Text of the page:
DAILY DOSE: Japan exits Covid-19 state of emergency; Food poisoning outbreak at Georgetown University.

After months of strict lockdown that started even before the Summer Olympics, Japan is transitioning away from a state of emergency. Per the Associated Press, “Japan’s government announced Tuesday that the coronavirus state of emergency will end this week to help rejuvenate the economy as infections slow. Prime Minister Yoshihide Suga said the emergency will end Thursday and virus restrictions will be eased gradually ‘in order to resume daily lives despite the presence of the virus.’ He said the government will create more temporary COVID-19 treatment facilities and continue vaccinations to prepare for any future resurgence. Government officials are also instituting other plans such as vaccine passports and virus tests, Suga said.” https://bit.ly/3kK5Zd0

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When a mysterious affliction causing intense pain and unexplained severe inflammation appeared, doctors were at a loss. If it hadn’t been for an energetic and brilliant researcher at the National Institutes of Health, patients may still have been toiling from doctor to doctor in search of relief. Per Science, “For the energetic, smiling guy, immunologist and physician Daniel Kastner, the encounter launched a more than 3-decade-long scientific quest into genetic diseases. Even before the human genome had been deciphered, Kastner teased out the DNA flaw behind FMF. He has gone on to define a new category of illnesses, known as autoinflammatory diseases, in which immune system malfunctions unleash inappropriate inflammation, resulting in a diversity of problems that includes arthritis, rashes, strokes, swollen eyes, and unexplained fevers.” The disease was called familial Mediterranean fever (FMF) and treated with the drugs colchicine and naproxen. https://bit.ly/3umRI99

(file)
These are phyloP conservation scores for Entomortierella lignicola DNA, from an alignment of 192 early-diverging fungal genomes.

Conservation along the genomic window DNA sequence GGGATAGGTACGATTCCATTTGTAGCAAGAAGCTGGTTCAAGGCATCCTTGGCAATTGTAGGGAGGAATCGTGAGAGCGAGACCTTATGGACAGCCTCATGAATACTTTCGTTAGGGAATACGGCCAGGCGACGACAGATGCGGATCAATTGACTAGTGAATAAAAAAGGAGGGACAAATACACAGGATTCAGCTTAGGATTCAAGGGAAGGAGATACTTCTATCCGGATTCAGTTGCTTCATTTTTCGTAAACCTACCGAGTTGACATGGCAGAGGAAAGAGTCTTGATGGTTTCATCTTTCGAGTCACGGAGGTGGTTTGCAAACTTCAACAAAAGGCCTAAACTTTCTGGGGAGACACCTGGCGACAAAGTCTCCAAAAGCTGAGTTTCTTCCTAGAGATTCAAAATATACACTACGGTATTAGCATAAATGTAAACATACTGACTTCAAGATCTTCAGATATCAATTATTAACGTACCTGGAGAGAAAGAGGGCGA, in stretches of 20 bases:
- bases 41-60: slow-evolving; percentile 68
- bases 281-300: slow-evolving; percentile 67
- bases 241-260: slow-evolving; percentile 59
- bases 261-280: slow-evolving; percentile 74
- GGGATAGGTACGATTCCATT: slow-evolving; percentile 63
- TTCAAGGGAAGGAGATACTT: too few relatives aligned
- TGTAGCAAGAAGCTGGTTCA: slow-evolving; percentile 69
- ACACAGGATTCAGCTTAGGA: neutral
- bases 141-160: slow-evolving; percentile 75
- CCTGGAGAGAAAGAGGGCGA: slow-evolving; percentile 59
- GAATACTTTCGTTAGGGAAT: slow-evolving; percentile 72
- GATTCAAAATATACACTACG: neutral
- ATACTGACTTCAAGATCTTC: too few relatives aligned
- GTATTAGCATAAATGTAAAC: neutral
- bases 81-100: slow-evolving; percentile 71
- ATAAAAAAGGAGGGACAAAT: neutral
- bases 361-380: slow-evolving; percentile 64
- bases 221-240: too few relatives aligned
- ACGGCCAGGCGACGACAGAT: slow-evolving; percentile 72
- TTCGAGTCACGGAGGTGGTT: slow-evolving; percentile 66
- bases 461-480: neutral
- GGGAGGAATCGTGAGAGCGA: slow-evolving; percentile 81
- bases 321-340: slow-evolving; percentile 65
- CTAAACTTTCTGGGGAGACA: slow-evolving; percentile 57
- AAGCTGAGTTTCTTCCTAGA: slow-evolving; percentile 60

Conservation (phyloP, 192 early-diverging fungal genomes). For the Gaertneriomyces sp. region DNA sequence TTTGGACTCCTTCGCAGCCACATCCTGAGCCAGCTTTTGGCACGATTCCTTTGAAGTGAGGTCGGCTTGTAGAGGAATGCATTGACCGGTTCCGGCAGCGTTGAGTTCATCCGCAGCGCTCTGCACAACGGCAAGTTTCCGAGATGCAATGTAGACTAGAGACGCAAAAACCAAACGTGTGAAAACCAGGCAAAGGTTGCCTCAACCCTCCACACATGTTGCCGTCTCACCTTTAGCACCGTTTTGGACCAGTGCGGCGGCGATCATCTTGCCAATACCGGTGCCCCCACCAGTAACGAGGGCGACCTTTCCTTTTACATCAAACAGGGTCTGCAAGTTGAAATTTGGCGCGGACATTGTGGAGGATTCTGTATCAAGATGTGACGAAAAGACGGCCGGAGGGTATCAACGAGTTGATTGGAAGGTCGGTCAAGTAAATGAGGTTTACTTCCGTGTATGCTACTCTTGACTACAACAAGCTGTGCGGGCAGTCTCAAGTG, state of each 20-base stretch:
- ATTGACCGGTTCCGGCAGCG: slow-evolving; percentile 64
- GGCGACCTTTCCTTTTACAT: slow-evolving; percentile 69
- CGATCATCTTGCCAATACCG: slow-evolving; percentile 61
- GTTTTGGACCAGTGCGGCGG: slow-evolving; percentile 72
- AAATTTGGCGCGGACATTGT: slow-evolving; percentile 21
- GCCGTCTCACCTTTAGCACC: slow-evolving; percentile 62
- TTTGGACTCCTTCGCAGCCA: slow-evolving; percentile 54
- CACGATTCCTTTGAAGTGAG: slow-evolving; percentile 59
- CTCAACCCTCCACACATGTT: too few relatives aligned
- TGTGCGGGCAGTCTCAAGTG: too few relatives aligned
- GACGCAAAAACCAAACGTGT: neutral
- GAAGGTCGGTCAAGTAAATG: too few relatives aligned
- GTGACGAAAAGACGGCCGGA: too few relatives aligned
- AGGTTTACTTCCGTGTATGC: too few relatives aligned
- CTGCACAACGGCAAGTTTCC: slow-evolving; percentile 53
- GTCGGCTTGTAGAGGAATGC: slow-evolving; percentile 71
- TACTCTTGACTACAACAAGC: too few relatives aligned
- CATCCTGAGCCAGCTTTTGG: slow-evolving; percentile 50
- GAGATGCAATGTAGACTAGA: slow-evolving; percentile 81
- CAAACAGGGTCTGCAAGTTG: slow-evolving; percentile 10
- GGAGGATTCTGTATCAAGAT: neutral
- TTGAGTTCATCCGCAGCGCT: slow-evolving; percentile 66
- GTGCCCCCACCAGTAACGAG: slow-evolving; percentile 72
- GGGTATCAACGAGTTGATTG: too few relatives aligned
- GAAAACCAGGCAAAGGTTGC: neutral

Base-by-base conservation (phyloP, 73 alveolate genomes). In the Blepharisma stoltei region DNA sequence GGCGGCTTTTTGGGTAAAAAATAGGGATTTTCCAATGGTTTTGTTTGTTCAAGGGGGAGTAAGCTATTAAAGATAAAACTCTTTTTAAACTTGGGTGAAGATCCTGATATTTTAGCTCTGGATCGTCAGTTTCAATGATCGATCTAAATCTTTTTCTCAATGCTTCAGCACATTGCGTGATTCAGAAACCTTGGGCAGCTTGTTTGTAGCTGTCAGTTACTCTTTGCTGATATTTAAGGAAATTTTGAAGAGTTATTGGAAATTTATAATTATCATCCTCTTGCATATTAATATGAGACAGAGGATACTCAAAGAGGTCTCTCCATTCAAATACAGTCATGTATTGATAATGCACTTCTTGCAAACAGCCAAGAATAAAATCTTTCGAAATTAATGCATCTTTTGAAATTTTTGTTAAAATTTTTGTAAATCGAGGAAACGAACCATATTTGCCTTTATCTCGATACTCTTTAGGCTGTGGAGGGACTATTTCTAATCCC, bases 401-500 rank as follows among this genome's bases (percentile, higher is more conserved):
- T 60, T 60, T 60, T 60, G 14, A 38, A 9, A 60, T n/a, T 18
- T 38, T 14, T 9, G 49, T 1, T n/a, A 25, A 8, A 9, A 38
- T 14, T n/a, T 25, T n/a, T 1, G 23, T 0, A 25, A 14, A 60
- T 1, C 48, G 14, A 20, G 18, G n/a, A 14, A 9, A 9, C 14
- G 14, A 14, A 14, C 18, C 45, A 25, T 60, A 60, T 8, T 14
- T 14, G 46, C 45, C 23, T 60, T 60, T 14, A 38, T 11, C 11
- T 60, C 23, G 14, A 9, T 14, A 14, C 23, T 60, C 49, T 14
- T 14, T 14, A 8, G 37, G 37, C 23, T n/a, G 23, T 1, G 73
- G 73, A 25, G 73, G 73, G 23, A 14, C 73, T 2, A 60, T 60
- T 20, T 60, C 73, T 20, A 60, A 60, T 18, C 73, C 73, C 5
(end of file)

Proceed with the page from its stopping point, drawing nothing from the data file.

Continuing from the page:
With the mRNA Covid-19 vaccine saturated, pharmaceutical companies are setting their sites on other viruses. According to STAT, “French vaccine giant Sanofi announced positive results of a Phase 1/2 clinical trial of its first mRNA vaccine on Tuesday, saying the early findings with a Covid-19 vaccine give the company confidence to shift gears on its mRNA program to pursue vaccines for other pathogens. The first in its sights is an influenza vaccine Sanofi hopes to begin testing in clinical trials next year.” One of the oft-touted advantages of mRNA is its flexibility. https://bit.ly/3EYa9WH


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A food poisoning incident has exploded in an American university. According to New Food, “One hundred and eighty-four people have fallen ill at Georgetown University with symptoms consistent with norovirus. The report of gastrointestinal illness was first announced by the University on 21 September after 12 students on the main campus fell ill. At the time, it was unknown was the illness was, with the University issuing a warning around a national Salmonella outbreak that had been reported by officials. Two testing samples have now confirmed the cause as norovirus.” The source of the outbreak remains a mystery. https://bit.ly/3AOzMXF


Sometimes good intentions isn’t enough in the research world. Autism researchers in the United Kingdom learned that the hard way. Per Nature, “Soon after the study’s high-profile launch on 24 August, people with autism and some ASD researchers expressed concern that it had gone ahead without meaningfully consulting the autism community. Fears about the sharing of genetic data and an alleged failure to properly explain the benefits of the research have been raised by a group called Boycott Spectrum 10K, which is led by people with autism. The group plans to protest outside the ARC premises in Cambridge in October. A separate petition against the study gathered more than 5,000 signatures.” The study was supposed to study the genetic and environmental contributions to ASD, and to co-occurring conditions such as epilepsy and gut-health problems. Hopefully both parties can get the issues sorted out and the large study can move forward. https://go.nature.com/3zNqmKy

Thanks for reading. Let’s be careful out there.

IMAGE: Indiana jo.


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